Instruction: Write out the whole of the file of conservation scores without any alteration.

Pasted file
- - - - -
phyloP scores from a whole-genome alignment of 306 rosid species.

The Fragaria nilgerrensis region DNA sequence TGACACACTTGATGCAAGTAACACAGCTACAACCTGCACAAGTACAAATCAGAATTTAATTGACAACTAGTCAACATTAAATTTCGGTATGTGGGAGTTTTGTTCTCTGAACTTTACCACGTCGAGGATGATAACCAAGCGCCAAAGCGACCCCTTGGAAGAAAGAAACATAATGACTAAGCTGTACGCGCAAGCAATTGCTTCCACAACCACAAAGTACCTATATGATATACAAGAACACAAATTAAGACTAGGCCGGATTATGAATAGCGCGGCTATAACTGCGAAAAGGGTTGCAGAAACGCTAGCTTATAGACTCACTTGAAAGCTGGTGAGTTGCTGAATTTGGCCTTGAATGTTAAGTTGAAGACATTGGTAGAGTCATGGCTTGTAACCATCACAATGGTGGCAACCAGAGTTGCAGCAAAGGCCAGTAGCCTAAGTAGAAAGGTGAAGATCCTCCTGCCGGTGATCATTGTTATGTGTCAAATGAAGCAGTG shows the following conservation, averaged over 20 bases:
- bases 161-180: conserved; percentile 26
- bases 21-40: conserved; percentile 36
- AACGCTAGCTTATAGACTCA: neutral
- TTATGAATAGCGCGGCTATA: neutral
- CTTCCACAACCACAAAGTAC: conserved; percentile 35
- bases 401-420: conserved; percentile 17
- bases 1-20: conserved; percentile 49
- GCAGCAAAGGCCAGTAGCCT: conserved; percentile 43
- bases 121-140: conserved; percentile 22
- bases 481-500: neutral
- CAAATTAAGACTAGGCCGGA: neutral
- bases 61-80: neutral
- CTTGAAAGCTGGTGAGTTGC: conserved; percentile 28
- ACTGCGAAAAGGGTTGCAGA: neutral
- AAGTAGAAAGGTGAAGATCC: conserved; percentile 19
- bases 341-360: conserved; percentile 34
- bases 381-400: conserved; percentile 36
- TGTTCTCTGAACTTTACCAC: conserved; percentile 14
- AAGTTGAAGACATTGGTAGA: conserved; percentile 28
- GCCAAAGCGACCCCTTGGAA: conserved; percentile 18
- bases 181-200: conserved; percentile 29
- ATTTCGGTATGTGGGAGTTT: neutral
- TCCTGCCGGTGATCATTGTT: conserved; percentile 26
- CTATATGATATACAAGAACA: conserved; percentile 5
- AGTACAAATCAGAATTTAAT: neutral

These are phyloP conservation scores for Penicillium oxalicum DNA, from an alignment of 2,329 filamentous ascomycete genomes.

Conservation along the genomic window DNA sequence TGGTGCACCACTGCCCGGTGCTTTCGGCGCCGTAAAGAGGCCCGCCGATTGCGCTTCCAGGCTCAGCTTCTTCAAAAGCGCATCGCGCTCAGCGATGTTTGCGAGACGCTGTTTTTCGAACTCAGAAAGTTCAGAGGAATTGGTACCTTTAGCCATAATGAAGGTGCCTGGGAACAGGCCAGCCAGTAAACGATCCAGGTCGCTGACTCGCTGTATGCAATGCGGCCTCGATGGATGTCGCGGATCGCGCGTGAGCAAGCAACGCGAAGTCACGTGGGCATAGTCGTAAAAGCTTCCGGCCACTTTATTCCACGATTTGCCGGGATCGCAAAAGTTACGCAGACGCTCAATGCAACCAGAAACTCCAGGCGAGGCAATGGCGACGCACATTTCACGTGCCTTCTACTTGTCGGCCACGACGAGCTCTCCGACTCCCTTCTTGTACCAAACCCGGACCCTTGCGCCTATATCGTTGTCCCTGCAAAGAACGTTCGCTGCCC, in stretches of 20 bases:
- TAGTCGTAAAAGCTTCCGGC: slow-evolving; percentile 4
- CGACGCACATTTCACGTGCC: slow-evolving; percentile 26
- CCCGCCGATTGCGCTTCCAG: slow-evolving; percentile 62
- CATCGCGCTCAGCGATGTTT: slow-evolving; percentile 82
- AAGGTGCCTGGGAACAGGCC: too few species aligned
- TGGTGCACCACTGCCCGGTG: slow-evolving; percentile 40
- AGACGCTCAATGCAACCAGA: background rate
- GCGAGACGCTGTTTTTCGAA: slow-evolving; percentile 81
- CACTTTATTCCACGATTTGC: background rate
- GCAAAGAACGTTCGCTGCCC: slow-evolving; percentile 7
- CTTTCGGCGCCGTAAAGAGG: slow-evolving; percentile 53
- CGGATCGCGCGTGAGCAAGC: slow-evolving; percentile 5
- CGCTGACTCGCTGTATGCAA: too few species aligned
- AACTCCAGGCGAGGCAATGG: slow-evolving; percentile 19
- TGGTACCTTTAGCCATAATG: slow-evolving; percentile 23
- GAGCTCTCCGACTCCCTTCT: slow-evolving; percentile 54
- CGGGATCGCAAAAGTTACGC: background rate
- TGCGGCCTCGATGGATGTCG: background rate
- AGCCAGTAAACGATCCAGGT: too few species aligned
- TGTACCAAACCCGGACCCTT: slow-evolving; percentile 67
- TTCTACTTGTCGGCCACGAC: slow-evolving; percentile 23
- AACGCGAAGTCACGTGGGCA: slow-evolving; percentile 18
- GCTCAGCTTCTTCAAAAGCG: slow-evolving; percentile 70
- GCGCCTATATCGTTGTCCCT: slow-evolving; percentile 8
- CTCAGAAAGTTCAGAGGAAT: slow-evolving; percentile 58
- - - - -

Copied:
phyloP scores from a whole-genome alignment of 306 rosid species.

The Fragaria nilgerrensis region DNA sequence TGACACACTTGATGCAAGTAACACAGCTACAACCTGCACAAGTACAAATCAGAATTTAATTGACAACTAGTCAACATTAAATTTCGGTATGTGGGAGTTTTGTTCTCTGAACTTTACCACGTCGAGGATGATAACCAAGCGCCAAAGCGACCCCTTGGAAGAAAGAAACATAATGACTAAGCTGTACGCGCAAGCAATTGCTTCCACAACCACAAAGTACCTATATGATATACAAGAACACAAATTAAGACTAGGCCGGATTATGAATAGCGCGGCTATAACTGCGAAAAGGGTTGCAGAAACGCTAGCTTATAGACTCACTTGAAAGCTGGTGAGTTGCTGAATTTGGCCTTGAATGTTAAGTTGAAGACATTGGTAGAGTCATGGCTTGTAACCATCACAATGGTGGCAACCAGAGTTGCAGCAAAGGCCAGTAGCCTAAGTAGAAAGGTGAAGATCCTCCTGCCGGTGATCATTGTTATGTGTCAAATGAAGCAGTG shows the following conservation, averaged over 20 bases:
- bases 161-180: conserved; percentile 26
- bases 21-40: conserved; percentile 36
- AACGCTAGCTTATAGACTCA: neutral
- TTATGAATAGCGCGGCTATA: neutral
- CTTCCACAACCACAAAGTAC: conserved; percentile 35
- bases 401-420: conserved; percentile 17
- bases 1-20: conserved; percentile 49
- GCAGCAAAGGCCAGTAGCCT: conserved; percentile 43
- bases 121-140: conserved; percentile 22
- bases 481-500: neutral
- CAAATTAAGACTAGGCCGGA: neutral
- bases 61-80: neutral
- CTTGAAAGCTGGTGAGTTGC: conserved; percentile 28
- ACTGCGAAAAGGGTTGCAGA: neutral
- AAGTAGAAAGGTGAAGATCC: conserved; percentile 19
- bases 341-360: conserved; percentile 34
- bases 381-400: conserved; percentile 36
- TGTTCTCTGAACTTTACCAC: conserved; percentile 14
- AAGTTGAAGACATTGGTAGA: conserved; percentile 28
- GCCAAAGCGACCCCTTGGAA: conserved; percentile 18
- bases 181-200: conserved; percentile 29
- ATTTCGGTATGTGGGAGTTT: neutral
- TCCTGCCGGTGATCATTGTT: conserved; percentile 26
- CTATATGATATACAAGAACA: conserved; percentile 5
- AGTACAAATCAGAATTTAAT: neutral

These are phyloP conservation scores for Penicillium oxalicum DNA, from an alignment of 2,329 filamentous ascomycete genomes.

Conservation along the genomic window DNA sequence TGGTGCACCACTGCCCGGTGCTTTCGGCGCCGTAAAGAGGCCCGCCGATTGCGCTTCCAGGCTCAGCTTCTTCAAAAGCGCATCGCGCTCAGCGATGTTTGCGAGACGCTGTTTTTCGAACTCAGAAAGTTCAGAGGAATTGGTACCTTTAGCCATAATGAAGGTGCCTGGGAACAGGCCAGCCAGTAAACGATCCAGGTCGCTGACTCGCTGTATGCAATGCGGCCTCGATGGATGTCGCGGATCGCGCGTGAGCAAGCAACGCGAAGTCACGTGGGCATAGTCGTAAAAGCTTCCGGCCACTTTATTCCACGATTTGCCGGGATCGCAAAAGTTACGCAGACGCTCAATGCAACCAGAAACTCCAGGCGAGGCAATGGCGACGCACATTTCACGTGCCTTCTACTTGTCGGCCACGACGAGCTCTCCGACTCCCTTCTTGTACCAAACCCGGACCCTTGCGCCTATATCGTTGTCCCTGCAAAGAACGTTCGCTGCCC, in stretches of 20 bases:
- TAGTCGTAAAAGCTTCCGGC: slow-evolving; percentile 4
- CGACGCACATTTCACGTGCC: slow-evolving; percentile 26
- CCCGCCGATTGCGCTTCCAG: slow-evolving; percentile 62
- CATCGCGCTCAGCGATGTTT: slow-evolving; percentile 82
- AAGGTGCCTGGGAACAGGCC: too few species aligned
- TGGTGCACCACTGCCCGGTG: slow-evolving; percentile 40
- AGACGCTCAATGCAACCAGA: background rate
- GCGAGACGCTGTTTTTCGAA: slow-evolving; percentile 81
- CACTTTATTCCACGATTTGC: background rate
- GCAAAGAACGTTCGCTGCCC: slow-evolving; percentile 7
- CTTTCGGCGCCGTAAAGAGG: slow-evolving; percentile 53
- CGGATCGCGCGTGAGCAAGC: slow-evolving; percentile 5
- CGCTGACTCGCTGTATGCAA: too few species aligned
- AACTCCAGGCGAGGCAATGG: slow-evolving; percentile 19
- TGGTACCTTTAGCCATAATG: slow-evolving; percentile 23
- GAGCTCTCCGACTCCCTTCT: slow-evolving; percentile 54
- CGGGATCGCAAAAGTTACGC: background rate
- TGCGGCCTCGATGGATGTCG: background rate
- AGCCAGTAAACGATCCAGGT: too few species aligned
- TGTACCAAACCCGGACCCTT: slow-evolving; percentile 67
- TTCTACTTGTCGGCCACGAC: slow-evolving; percentile 23
- AACGCGAAGTCACGTGGGCA: slow-evolving; percentile 18
- GCTCAGCTTCTTCAAAAGCG: slow-evolving; percentile 70
- GCGCCTATATCGTTGTCCCT: slow-evolving; percentile 8
- CTCAGAAAGTTCAGAGGAAT: slow-evolving; percentile 58